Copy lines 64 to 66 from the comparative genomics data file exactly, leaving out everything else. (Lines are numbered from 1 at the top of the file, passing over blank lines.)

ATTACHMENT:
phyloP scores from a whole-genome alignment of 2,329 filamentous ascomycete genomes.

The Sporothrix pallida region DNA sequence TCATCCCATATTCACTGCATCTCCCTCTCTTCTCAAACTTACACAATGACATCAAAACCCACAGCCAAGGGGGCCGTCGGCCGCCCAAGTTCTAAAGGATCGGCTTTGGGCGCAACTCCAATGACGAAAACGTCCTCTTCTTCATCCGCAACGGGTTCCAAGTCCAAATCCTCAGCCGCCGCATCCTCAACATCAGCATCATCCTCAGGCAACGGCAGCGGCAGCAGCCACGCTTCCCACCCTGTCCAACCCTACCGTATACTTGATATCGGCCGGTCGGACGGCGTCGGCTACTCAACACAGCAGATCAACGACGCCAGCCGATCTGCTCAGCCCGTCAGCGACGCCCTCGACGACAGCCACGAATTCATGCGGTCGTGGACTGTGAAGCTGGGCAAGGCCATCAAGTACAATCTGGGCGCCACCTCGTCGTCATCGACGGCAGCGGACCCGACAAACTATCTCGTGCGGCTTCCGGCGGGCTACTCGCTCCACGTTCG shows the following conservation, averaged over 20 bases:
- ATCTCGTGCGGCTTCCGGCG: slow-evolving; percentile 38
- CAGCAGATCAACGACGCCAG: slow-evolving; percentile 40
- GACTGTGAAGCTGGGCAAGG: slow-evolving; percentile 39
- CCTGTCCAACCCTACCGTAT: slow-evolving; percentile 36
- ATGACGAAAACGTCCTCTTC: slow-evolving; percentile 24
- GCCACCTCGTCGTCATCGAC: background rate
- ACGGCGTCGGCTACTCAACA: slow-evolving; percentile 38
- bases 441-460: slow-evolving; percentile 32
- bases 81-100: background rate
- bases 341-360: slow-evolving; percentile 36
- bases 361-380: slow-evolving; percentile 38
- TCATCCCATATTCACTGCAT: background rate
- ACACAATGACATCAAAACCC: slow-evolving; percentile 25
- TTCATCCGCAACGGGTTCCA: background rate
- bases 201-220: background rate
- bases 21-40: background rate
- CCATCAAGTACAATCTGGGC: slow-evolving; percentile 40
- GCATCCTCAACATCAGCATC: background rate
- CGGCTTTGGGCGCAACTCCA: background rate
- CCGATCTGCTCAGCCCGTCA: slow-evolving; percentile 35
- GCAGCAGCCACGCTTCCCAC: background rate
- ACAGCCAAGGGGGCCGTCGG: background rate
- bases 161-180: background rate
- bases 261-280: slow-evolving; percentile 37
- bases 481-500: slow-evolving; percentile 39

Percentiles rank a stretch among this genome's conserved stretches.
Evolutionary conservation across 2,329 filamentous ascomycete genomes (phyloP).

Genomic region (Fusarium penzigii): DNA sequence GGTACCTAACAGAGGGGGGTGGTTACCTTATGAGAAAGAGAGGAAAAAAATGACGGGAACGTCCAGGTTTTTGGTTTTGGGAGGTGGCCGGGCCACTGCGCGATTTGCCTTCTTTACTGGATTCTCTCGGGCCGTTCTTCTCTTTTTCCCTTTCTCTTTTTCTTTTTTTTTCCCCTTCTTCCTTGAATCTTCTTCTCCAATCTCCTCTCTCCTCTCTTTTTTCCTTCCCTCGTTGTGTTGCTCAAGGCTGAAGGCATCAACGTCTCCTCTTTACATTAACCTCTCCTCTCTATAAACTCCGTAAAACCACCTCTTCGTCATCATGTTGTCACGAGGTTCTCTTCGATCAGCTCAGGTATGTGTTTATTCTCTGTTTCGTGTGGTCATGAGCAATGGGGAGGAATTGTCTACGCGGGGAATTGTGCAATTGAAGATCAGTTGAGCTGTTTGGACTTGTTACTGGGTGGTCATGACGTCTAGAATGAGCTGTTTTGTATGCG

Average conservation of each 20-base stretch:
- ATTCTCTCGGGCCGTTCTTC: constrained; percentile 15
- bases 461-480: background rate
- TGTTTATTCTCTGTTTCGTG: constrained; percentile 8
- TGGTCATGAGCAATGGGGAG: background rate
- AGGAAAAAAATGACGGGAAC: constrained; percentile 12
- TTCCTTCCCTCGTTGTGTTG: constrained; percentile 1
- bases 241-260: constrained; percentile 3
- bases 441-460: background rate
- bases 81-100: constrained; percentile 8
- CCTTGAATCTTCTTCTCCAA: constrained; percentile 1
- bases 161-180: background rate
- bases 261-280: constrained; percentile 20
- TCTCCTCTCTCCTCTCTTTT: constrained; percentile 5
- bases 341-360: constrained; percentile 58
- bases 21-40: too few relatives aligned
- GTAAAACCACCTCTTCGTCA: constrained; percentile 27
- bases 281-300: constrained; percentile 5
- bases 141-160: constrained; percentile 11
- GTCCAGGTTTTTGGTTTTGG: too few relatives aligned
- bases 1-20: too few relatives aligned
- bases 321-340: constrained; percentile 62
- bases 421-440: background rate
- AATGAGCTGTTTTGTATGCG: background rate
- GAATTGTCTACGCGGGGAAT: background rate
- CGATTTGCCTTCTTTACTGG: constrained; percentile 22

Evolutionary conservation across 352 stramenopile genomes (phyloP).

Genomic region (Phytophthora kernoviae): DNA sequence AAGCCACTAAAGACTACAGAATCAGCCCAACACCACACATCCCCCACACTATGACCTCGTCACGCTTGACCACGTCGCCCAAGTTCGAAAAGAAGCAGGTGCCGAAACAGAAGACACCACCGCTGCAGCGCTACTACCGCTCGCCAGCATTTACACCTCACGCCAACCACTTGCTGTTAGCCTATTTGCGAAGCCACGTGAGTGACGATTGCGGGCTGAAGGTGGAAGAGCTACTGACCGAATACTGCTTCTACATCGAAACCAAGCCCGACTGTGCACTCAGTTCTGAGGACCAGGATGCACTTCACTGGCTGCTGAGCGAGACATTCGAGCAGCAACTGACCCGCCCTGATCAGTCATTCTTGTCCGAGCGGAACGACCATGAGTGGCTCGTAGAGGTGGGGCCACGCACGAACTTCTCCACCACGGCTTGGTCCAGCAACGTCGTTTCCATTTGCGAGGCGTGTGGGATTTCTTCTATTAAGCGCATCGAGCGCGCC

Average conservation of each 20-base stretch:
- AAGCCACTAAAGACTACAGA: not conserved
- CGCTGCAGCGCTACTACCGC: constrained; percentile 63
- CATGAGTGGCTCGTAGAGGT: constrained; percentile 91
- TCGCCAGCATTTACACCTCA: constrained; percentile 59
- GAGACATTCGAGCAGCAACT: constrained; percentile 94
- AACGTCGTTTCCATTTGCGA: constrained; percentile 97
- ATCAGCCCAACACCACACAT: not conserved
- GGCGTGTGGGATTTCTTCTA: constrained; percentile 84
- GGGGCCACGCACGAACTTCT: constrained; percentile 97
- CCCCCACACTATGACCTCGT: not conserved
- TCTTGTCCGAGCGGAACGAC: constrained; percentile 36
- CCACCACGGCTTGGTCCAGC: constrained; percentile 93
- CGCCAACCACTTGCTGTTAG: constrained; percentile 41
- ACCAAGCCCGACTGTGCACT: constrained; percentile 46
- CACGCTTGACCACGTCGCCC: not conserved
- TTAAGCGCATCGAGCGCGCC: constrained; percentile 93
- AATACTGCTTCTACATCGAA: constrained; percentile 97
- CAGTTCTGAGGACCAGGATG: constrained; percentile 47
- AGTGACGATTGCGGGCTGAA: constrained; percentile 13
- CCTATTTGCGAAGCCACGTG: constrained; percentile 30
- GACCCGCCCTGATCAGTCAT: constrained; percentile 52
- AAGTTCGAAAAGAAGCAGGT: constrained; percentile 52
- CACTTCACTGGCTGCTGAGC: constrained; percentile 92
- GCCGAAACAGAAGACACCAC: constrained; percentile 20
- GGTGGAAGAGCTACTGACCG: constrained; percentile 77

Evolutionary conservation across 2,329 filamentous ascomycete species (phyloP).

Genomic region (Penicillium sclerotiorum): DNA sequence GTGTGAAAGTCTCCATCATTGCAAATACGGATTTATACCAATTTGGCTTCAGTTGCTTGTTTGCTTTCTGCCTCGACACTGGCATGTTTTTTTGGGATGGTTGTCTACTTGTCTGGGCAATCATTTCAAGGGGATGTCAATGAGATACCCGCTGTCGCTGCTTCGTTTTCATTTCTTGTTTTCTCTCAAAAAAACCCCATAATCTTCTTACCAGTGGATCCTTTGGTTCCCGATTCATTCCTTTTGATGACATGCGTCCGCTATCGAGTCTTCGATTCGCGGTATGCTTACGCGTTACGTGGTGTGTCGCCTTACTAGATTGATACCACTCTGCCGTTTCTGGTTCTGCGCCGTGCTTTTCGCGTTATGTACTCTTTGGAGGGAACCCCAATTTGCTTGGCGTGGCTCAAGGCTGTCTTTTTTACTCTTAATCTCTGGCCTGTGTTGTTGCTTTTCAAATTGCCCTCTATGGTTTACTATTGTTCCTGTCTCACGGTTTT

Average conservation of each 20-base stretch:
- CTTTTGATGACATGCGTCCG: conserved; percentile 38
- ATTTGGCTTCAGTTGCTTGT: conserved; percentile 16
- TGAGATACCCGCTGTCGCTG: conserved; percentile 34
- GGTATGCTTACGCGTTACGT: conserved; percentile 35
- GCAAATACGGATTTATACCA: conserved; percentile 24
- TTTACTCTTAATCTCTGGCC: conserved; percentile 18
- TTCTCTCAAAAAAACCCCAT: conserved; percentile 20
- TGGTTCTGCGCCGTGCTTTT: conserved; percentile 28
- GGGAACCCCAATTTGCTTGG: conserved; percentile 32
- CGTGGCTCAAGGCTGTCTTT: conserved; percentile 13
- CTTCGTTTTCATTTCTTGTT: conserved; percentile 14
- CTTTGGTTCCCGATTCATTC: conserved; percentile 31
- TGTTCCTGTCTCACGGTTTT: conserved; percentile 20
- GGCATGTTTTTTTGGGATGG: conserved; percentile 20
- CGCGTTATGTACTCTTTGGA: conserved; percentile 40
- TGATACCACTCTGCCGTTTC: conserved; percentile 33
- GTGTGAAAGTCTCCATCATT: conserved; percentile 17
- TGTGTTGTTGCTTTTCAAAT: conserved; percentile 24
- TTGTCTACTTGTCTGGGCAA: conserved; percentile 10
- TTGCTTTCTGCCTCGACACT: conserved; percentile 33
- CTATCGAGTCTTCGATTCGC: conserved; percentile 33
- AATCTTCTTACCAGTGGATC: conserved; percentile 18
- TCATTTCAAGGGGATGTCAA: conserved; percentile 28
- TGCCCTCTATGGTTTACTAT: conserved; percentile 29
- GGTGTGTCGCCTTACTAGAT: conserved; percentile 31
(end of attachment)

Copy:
- GAGACATTCGAGCAGCAACT: constrained; percentile 94
- AACGTCGTTTCCATTTGCGA: constrained; percentile 97
- ATCAGCCCAACACCACACAT: not conserved